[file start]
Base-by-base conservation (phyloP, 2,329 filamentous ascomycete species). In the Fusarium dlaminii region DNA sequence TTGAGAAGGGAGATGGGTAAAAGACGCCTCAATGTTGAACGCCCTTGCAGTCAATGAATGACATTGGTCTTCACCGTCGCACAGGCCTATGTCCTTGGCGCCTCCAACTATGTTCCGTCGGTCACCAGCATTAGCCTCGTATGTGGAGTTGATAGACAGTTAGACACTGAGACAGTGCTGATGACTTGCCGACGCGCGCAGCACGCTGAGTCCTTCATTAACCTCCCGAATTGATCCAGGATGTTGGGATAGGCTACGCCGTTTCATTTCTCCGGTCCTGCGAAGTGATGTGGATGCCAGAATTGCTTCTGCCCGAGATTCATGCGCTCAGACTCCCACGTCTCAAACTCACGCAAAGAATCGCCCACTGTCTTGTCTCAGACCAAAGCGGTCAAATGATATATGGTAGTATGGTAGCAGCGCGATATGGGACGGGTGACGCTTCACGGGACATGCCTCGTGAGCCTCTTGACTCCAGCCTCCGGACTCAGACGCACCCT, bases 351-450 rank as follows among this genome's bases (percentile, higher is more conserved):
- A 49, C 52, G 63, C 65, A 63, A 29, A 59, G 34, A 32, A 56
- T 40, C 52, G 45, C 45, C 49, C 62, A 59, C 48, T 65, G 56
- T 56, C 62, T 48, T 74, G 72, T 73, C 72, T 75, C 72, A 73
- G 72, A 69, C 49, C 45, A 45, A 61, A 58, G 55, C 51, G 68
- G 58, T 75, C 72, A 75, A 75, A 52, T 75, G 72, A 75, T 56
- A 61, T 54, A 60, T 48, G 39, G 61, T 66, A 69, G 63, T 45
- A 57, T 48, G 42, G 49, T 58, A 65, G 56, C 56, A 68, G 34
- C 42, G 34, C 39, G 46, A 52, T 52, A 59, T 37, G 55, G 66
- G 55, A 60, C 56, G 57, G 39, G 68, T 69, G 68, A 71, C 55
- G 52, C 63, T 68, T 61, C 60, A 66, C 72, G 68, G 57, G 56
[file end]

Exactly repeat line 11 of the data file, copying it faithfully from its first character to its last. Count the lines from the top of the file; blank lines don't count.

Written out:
- G 52, C 63, T 68, T 61, C 60, A 66, C 72, G 68, G 57, G 56